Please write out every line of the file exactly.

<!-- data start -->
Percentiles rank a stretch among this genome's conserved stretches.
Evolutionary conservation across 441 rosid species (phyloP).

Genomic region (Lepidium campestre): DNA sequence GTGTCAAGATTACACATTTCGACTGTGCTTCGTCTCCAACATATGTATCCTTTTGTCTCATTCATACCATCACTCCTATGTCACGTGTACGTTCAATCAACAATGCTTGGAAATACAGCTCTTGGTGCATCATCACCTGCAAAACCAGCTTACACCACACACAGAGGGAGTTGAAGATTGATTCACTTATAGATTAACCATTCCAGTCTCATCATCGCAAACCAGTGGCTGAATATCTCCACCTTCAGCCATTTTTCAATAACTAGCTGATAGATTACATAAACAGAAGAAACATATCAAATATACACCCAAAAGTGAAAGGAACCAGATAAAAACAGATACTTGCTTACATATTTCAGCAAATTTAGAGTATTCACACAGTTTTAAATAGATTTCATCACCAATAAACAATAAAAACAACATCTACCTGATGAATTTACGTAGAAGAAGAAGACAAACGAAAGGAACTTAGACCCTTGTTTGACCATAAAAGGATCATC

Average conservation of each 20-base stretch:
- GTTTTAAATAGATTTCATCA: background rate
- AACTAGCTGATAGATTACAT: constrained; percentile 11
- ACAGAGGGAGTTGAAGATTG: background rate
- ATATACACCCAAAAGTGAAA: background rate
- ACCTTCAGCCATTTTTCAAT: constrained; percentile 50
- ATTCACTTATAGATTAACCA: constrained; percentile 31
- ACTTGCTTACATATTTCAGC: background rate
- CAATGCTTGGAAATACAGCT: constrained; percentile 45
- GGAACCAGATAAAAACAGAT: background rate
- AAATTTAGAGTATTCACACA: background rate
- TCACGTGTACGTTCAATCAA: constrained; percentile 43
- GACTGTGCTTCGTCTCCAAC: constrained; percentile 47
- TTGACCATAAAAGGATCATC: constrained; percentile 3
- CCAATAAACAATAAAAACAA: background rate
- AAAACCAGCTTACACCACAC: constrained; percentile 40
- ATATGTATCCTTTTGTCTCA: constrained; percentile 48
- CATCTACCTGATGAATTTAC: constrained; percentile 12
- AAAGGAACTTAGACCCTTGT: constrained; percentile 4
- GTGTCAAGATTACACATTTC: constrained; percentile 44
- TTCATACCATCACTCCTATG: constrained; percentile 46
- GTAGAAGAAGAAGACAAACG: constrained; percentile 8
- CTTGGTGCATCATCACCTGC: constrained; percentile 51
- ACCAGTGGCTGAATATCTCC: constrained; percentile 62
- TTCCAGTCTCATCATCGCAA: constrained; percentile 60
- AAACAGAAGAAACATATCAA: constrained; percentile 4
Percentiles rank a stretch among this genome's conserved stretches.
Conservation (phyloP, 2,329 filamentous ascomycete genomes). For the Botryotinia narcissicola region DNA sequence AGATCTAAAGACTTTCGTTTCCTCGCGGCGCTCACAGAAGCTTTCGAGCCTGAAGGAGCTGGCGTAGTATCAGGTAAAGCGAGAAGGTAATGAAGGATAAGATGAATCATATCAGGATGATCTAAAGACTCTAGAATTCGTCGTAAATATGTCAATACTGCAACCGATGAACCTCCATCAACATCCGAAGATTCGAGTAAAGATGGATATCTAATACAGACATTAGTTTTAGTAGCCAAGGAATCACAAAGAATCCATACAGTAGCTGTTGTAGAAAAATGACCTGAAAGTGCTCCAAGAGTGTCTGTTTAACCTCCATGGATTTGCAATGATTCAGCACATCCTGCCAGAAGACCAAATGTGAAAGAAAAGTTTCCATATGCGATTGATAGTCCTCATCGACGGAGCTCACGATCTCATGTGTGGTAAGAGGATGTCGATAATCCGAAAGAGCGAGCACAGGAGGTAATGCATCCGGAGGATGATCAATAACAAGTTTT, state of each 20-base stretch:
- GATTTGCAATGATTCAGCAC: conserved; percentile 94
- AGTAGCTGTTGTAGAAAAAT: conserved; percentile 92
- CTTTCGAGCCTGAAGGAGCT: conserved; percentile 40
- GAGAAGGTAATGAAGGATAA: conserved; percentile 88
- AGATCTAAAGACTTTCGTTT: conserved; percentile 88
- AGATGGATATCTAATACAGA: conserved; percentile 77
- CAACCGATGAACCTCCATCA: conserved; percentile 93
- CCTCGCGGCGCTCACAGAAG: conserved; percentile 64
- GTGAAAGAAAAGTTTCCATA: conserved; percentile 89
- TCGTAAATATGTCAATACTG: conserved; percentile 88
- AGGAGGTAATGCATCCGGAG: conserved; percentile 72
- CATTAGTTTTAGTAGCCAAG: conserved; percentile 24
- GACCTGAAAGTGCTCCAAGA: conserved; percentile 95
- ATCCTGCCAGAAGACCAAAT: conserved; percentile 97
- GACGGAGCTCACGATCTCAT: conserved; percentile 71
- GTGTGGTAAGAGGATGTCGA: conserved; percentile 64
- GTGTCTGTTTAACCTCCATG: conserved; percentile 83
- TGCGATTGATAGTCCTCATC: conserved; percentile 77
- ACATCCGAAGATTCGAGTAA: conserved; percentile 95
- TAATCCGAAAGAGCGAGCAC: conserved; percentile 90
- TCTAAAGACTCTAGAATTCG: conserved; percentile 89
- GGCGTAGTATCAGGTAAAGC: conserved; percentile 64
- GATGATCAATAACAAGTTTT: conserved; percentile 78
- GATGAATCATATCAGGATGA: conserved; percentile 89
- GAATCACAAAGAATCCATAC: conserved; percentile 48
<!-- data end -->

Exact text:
Percentiles rank a stretch among this genome's conserved stretches.
Evolutionary conservation across 441 rosid species (phyloP).

Genomic region (Lepidium campestre): DNA sequence GTGTCAAGATTACACATTTCGACTGTGCTTCGTCTCCAACATATGTATCCTTTTGTCTCATTCATACCATCACTCCTATGTCACGTGTACGTTCAATCAACAATGCTTGGAAATACAGCTCTTGGTGCATCATCACCTGCAAAACCAGCTTACACCACACACAGAGGGAGTTGAAGATTGATTCACTTATAGATTAACCATTCCAGTCTCATCATCGCAAACCAGTGGCTGAATATCTCCACCTTCAGCCATTTTTCAATAACTAGCTGATAGATTACATAAACAGAAGAAACATATCAAATATACACCCAAAAGTGAAAGGAACCAGATAAAAACAGATACTTGCTTACATATTTCAGCAAATTTAGAGTATTCACACAGTTTTAAATAGATTTCATCACCAATAAACAATAAAAACAACATCTACCTGATGAATTTACGTAGAAGAAGAAGACAAACGAAAGGAACTTAGACCCTTGTTTGACCATAAAAGGATCATC

Average conservation of each 20-base stretch:
- GTTTTAAATAGATTTCATCA: background rate
- AACTAGCTGATAGATTACAT: constrained; percentile 11
- ACAGAGGGAGTTGAAGATTG: background rate
- ATATACACCCAAAAGTGAAA: background rate
- ACCTTCAGCCATTTTTCAAT: constrained; percentile 50
- ATTCACTTATAGATTAACCA: constrained; percentile 31
- ACTTGCTTACATATTTCAGC: background rate
- CAATGCTTGGAAATACAGCT: constrained; percentile 45
- GGAACCAGATAAAAACAGAT: background rate
- AAATTTAGAGTATTCACACA: background rate
- TCACGTGTACGTTCAATCAA: constrained; percentile 43
- GACTGTGCTTCGTCTCCAAC: constrained; percentile 47
- TTGACCATAAAAGGATCATC: constrained; percentile 3
- CCAATAAACAATAAAAACAA: background rate
- AAAACCAGCTTACACCACAC: constrained; percentile 40
- ATATGTATCCTTTTGTCTCA: constrained; percentile 48
- CATCTACCTGATGAATTTAC: constrained; percentile 12
- AAAGGAACTTAGACCCTTGT: constrained; percentile 4
- GTGTCAAGATTACACATTTC: constrained; percentile 44
- TTCATACCATCACTCCTATG: constrained; percentile 46
- GTAGAAGAAGAAGACAAACG: constrained; percentile 8
- CTTGGTGCATCATCACCTGC: constrained; percentile 51
- ACCAGTGGCTGAATATCTCC: constrained; percentile 62
- TTCCAGTCTCATCATCGCAA: constrained; percentile 60
- AAACAGAAGAAACATATCAA: constrained; percentile 4
Percentiles rank a stretch among this genome's conserved stretches.
Conservation (phyloP, 2,329 filamentous ascomycete genomes). For the Botryotinia narcissicola region DNA sequence AGATCTAAAGACTTTCGTTTCCTCGCGGCGCTCACAGAAGCTTTCGAGCCTGAAGGAGCTGGCGTAGTATCAGGTAAAGCGAGAAGGTAATGAAGGATAAGATGAATCATATCAGGATGATCTAAAGACTCTAGAATTCGTCGTAAATATGTCAATACTGCAACCGATGAACCTCCATCAACATCCGAAGATTCGAGTAAAGATGGATATCTAATACAGACATTAGTTTTAGTAGCCAAGGAATCACAAAGAATCCATACAGTAGCTGTTGTAGAAAAATGACCTGAAAGTGCTCCAAGAGTGTCTGTTTAACCTCCATGGATTTGCAATGATTCAGCACATCCTGCCAGAAGACCAAATGTGAAAGAAAAGTTTCCATATGCGATTGATAGTCCTCATCGACGGAGCTCACGATCTCATGTGTGGTAAGAGGATGTCGATAATCCGAAAGAGCGAGCACAGGAGGTAATGCATCCGGAGGATGATCAATAACAAGTTTT, state of each 20-base stretch:
- GATTTGCAATGATTCAGCAC: conserved; percentile 94
- AGTAGCTGTTGTAGAAAAAT: conserved; percentile 92
- CTTTCGAGCCTGAAGGAGCT: conserved; percentile 40
- GAGAAGGTAATGAAGGATAA: conserved; percentile 88
- AGATCTAAAGACTTTCGTTT: conserved; percentile 88
- AGATGGATATCTAATACAGA: conserved; percentile 77
- CAACCGATGAACCTCCATCA: conserved; percentile 93
- CCTCGCGGCGCTCACAGAAG: conserved; percentile 64
- GTGAAAGAAAAGTTTCCATA: conserved; percentile 89
- TCGTAAATATGTCAATACTG: conserved; percentile 88
- AGGAGGTAATGCATCCGGAG: conserved; percentile 72
- CATTAGTTTTAGTAGCCAAG: conserved; percentile 24
- GACCTGAAAGTGCTCCAAGA: conserved; percentile 95
- ATCCTGCCAGAAGACCAAAT: conserved; percentile 97
- GACGGAGCTCACGATCTCAT: conserved; percentile 71
- GTGTGGTAAGAGGATGTCGA: conserved; percentile 64
- GTGTCTGTTTAACCTCCATG: conserved; percentile 83
- TGCGATTGATAGTCCTCATC: conserved; percentile 77
- ACATCCGAAGATTCGAGTAA: conserved; percentile 95
- TAATCCGAAAGAGCGAGCAC: conserved; percentile 90
- TCTAAAGACTCTAGAATTCG: conserved; percentile 89
- GGCGTAGTATCAGGTAAAGC: conserved; percentile 64
- GATGATCAATAACAAGTTTT: conserved; percentile 78
- GATGAATCATATCAGGATGA: conserved; percentile 89
- GAATCACAAAGAATCCATAC: conserved; percentile 48